Partnering to Promote Aging in Place
Cynthia Campbell, Director of PD&R's International and Philanthropic Affairs Division.
In late October 2018, I had the honor of attending the third U.S.-Japan Aging in Place Research Forum, which HUD hosted at our regional offices in San Francisco. The forum provided an opportunity for researchers from Japan’s Ministry of Land, Infrastructure, Transport and Tourism (which includes housing); Policy Research Institute; and Urban Renaissance Agency to meet with our research team at the Office of Policy Development and Research (PD&R). Joining me in representing PD&R were Calvin Johnson, Carol Star, and Leah Lozier. Other participants in the forum included Thomas Azumbrado, regional director of HUD’s Multifamily West Region; Libby Cochran, multifamily program analyst; and Rhonda Horn, grants specialist in the Multifamily West Asset Management Division at the Denver Regional Satellite Office.
As previously highlighted in PD&R Edge, HUD has partnered with the Japanese Ministry of Land, Infrastructure, Transport and Tourism to explore innovative housing policy and urban planning approaches to aging in place and community development for older adults; inclusive housing and urban development strategies for older adults in Japan and the United States; and effective partnership among the public sector, private sector, and nonprofit organizations to achieve successful aging in place.
Both countries are facing a “silver tsunami” of aging. Japan has the world’s oldest population, with a median age of 47.3 years and a life expectancy of 85.3 years. The United States has a median age of 37.7 years with a life expectancy of 78.7 years. Fifteen percent of the U.S. population is over age 65, and 27 percent of Japan’s population is age 65 and older. The number of Americans aged 65 and older will double from 46 million today to more than 98 million by 2060, making up 24 percent of the U.S. population.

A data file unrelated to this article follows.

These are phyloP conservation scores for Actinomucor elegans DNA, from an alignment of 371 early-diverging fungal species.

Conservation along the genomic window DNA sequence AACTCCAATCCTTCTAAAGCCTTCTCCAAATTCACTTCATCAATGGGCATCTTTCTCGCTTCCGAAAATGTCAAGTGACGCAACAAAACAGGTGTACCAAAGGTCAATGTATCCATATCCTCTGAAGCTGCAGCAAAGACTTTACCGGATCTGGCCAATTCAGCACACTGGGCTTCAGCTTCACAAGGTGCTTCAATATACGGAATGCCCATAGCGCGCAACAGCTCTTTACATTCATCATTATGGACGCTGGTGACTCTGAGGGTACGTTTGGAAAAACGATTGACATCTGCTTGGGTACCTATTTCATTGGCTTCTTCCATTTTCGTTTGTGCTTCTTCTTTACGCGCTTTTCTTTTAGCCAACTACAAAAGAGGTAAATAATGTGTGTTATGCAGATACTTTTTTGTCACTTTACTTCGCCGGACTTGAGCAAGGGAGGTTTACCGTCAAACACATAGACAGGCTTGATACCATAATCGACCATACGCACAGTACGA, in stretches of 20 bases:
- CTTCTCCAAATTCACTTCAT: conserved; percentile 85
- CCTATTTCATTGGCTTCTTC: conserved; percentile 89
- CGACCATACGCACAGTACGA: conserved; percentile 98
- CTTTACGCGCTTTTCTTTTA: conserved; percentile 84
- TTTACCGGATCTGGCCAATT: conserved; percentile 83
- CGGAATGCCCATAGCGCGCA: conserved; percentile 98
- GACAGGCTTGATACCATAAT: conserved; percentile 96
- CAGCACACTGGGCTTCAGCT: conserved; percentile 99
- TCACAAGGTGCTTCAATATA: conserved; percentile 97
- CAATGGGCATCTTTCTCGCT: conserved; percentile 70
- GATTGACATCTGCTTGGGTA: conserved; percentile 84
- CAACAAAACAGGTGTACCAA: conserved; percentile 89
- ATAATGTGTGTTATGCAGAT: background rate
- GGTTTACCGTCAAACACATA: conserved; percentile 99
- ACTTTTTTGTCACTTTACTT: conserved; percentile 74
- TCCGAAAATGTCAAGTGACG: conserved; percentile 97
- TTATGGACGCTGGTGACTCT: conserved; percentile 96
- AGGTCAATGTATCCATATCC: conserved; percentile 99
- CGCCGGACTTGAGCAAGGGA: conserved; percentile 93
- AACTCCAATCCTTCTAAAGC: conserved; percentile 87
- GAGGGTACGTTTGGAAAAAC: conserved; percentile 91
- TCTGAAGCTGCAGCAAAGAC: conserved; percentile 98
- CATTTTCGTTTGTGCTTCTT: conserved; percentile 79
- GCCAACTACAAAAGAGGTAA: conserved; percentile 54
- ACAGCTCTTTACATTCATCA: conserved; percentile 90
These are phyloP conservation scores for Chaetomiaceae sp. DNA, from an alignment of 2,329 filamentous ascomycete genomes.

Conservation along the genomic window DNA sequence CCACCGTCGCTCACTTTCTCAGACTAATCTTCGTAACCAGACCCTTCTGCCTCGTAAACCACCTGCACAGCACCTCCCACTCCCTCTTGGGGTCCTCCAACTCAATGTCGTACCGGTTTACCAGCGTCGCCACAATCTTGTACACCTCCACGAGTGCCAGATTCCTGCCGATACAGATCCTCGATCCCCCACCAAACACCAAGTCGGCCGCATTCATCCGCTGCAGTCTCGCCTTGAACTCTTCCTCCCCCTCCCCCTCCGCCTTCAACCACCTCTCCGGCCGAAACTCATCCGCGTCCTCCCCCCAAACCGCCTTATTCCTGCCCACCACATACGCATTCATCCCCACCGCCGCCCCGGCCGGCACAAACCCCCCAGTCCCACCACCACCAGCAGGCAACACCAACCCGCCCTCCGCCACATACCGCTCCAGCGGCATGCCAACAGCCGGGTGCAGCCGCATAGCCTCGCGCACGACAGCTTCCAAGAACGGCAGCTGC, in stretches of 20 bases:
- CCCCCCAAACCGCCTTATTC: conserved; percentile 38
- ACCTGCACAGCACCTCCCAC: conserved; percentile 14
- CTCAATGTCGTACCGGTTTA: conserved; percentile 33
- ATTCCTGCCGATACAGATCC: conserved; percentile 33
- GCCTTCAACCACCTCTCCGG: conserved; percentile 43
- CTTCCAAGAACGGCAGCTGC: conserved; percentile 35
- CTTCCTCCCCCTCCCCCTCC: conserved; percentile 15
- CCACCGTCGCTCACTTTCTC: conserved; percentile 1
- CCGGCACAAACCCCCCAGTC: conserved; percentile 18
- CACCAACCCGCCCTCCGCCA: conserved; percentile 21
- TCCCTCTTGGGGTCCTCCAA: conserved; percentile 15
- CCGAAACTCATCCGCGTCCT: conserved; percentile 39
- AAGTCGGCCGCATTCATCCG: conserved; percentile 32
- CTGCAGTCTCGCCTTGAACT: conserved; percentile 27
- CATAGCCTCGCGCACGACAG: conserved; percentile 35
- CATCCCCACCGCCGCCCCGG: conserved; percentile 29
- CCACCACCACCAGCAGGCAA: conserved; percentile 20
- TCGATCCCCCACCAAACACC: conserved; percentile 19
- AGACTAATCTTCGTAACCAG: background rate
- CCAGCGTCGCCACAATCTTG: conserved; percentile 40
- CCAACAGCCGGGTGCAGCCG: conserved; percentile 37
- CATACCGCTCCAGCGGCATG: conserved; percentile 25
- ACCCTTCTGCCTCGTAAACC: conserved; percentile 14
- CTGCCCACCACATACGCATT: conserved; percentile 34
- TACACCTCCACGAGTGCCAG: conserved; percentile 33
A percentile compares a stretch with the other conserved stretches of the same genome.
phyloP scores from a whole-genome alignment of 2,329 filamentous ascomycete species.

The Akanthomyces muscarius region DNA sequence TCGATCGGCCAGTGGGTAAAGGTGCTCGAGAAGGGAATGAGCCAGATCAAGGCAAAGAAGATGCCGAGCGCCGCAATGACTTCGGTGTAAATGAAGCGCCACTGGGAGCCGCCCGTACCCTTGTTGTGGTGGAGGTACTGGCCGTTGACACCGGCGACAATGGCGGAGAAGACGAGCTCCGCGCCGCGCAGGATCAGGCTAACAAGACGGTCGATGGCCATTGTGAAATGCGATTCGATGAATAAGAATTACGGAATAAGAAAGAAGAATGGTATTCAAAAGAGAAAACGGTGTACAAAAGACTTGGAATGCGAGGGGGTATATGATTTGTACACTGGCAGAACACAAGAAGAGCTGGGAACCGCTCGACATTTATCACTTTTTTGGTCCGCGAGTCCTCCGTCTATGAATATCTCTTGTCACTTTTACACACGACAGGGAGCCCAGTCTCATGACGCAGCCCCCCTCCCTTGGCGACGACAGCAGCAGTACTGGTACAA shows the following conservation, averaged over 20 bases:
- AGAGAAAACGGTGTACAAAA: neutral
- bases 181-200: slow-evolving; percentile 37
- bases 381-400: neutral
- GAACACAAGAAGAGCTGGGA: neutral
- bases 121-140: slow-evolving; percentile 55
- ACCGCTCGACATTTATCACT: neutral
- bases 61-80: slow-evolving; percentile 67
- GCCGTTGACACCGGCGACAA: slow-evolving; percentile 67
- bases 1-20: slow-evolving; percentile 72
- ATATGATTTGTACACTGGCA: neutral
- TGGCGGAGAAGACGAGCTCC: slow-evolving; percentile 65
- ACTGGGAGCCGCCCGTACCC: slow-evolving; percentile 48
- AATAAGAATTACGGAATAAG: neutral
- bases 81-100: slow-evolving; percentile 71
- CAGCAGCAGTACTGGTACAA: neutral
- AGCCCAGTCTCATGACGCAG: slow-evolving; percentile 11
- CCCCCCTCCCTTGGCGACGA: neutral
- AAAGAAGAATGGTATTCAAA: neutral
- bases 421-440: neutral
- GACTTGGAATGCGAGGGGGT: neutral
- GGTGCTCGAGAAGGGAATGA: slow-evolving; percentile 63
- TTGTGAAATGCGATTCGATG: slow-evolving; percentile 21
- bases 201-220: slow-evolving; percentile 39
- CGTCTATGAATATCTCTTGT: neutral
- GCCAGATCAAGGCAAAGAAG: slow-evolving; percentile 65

Since the project began, the research team has narrowed the scope of research to two main areas: supportive services in housing and the naturally occurring retirement community (NORC)/village concept. Both concepts involve a community where residents are aging in place, whether that place is a high rise, a city block, or an entire neighborhood. NORCs tend to be run by a local nonprofit, whereas a village is often a fee-based co-op or something resembling a homeowners association. NORCs and villages both provide services such as transportation to appointments or shopping, help with light chores, social activities, and outreach activities. Villages charge a nominal annual fee to join and are sometimes subsidized by grants. NORCs are more often funded through grants from nonprofits and, in some cases, state funding.
The first stop on our site visit schedule was a visit to the University of California–Berkeley Center for the Advanced Study of Aging Services to meet with Dr. Andrew Scharlach and his team. He discussed his current research projects, Creating Aging-Friendly Communities and the UC Berkeley Villages Project. Scharlach is a strong advocate for the village movement; his research has shown improved quality of life among participants in the village movement. We visited the Ashby Village in Berkeley to hear firsthand how their village offers services and support to seniors. We also met with residents of NEXT Village San Francisco. Both visits gave us a well-rounded overview of how villages support those who are aging in place. We also had a chance to talk to residents who benefit from the services offered.
One of the most important aspects of the village and NORC models is volunteer effort. Volunteers are the backbone of the village movement; they offer rides to appointments, help with minor chores, conduct visits, and help seniors in several areas. Our Japanese counterparts asked for a brief on how to increase volunteerism. They were impressed by the number of Americans who volunteer their time. We had HandsOn Bay Area, a volunteer organization that helps people find volunteer opportunities, give a presentation on encouraging volunteerism. During the forum we also visited the Dorothy Day Community, an Integrated Wellness in Supportive Housing demonstration site, and the Japanese delegation visited Peralta Village in West Oakland.
The U.S.-Japan Aging in Place Research Project will continue into 2019 with further research and case studies focusing on senior supportive services, NORCs, and the village aging in place movement.